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Web Design for Programmers, Part 1: Fundamentals

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As a programmer, you may not always need to concern yourself with design because your projects will come to you with a design already decided upon. On the other hand, sometimes you may not have the luxury of a client who already knows what they want and how they want it to work. That's when it is an advantage to have some good basic design skills. This first article in the series on Web design for programmers is devoted to basic tenets of Web design, and discusses some common Web design problems.
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Recently, a client asked me to redesign their Web site. They were dissatisfied with the site that another designer had created for them. This client sells products with a religious theme, and their previous designer had delivered a site that was, in the words of the client, "dark and depressing, almost Gothic."

As a programmer, you may not always need to concern yourself with design. Many of your projects will come to you with a design already decided upon, and you may simply have to write the code that produces the result that was requested. On the other hand, sometimes you may not have the luxury of a client who already knows what they want and how they want it to work. That's when it is an advantage to have some good basic design skills.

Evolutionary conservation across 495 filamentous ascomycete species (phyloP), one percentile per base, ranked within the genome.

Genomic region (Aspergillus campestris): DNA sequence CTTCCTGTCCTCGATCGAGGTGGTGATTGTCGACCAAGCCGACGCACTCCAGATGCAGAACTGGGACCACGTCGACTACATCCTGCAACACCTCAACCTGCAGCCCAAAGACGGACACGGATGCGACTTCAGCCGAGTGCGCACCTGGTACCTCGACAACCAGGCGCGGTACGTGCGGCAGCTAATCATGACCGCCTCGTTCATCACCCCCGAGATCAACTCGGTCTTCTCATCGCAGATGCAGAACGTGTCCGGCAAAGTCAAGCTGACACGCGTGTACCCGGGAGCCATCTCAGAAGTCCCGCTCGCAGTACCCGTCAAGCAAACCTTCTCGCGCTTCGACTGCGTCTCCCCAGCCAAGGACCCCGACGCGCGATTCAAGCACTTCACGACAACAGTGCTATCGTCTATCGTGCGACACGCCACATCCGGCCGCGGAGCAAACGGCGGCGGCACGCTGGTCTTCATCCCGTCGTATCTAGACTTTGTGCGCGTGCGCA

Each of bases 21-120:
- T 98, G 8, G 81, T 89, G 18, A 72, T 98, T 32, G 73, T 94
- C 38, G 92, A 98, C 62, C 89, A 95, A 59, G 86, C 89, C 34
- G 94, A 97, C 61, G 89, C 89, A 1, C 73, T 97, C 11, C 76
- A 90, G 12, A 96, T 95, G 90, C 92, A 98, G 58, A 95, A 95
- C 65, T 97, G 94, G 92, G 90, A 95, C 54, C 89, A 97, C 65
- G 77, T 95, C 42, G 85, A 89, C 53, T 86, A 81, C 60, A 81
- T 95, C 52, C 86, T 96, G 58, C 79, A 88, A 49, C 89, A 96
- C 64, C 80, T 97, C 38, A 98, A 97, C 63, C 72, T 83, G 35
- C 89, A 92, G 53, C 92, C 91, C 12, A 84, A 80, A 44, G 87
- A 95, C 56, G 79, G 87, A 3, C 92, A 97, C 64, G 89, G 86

Programming is both technical and creative. A programmer must not only understand the technical details of the computing environment, but must also be able to envision something abstract (a program) that does not exist and then make that vision a reality. That is a fundamentally creative pursuit.

Conversely, design is both creative and technical. A designer must realize a vision (that's the creative part), but in order to realize that vision, the designer must also apply technical skills to implement a design that is both aesthetically pleasing and functional.

What Is Design?

Simply put, design is the planning process that you engage in before you start to create something. As a programmer, you are used to thinking about how you will organize your data and code; but your application will also benefit from an analysis of the user experience, and that includes a visual design.

In this series, I will consider the subject of design—specifically as it relates to the Web site. Many of the theories apply just as well to other media, but because my experience over the past five years has been strictly on the Web, that is where I will focus this series of articles.

A Web site design considers how users will perceive your Web site, how the eye will flow across the screen, what elements of the user interface will attract attention, and how users will navigate your site.

The tools that you use to create a site design include graphics, color, layout, and your choice of navigation and interactivity elements (also called widgets).

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